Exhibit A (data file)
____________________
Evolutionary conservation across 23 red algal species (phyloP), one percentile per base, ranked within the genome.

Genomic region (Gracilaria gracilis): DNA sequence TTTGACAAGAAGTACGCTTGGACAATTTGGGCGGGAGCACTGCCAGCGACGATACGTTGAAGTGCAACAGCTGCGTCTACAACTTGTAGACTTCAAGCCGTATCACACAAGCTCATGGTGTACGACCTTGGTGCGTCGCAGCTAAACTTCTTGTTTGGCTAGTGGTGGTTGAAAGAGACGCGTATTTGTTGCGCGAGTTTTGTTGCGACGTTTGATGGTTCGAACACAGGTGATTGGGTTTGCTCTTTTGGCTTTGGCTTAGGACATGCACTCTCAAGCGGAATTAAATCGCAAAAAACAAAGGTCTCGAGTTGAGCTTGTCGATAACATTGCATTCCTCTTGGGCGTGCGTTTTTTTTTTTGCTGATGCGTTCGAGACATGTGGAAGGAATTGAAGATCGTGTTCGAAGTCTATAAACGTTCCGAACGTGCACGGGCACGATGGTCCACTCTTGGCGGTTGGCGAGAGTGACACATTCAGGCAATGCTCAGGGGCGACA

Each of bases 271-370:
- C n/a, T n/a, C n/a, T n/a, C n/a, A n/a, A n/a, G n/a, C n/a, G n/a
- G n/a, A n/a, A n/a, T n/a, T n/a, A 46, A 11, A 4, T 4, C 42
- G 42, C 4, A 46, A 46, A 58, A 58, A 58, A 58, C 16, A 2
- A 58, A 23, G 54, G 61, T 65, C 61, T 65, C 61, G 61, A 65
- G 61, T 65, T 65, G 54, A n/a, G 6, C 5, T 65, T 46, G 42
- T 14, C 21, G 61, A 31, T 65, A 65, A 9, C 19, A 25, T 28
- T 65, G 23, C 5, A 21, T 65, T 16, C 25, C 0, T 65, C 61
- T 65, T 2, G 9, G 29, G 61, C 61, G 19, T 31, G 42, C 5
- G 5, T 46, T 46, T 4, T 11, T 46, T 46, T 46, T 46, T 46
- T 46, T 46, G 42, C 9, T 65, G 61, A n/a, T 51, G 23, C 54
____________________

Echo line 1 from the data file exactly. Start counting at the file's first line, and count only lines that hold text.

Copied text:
Evolutionary conservation across 23 red algal species (phyloP), one percentile per base, ranked within the genome.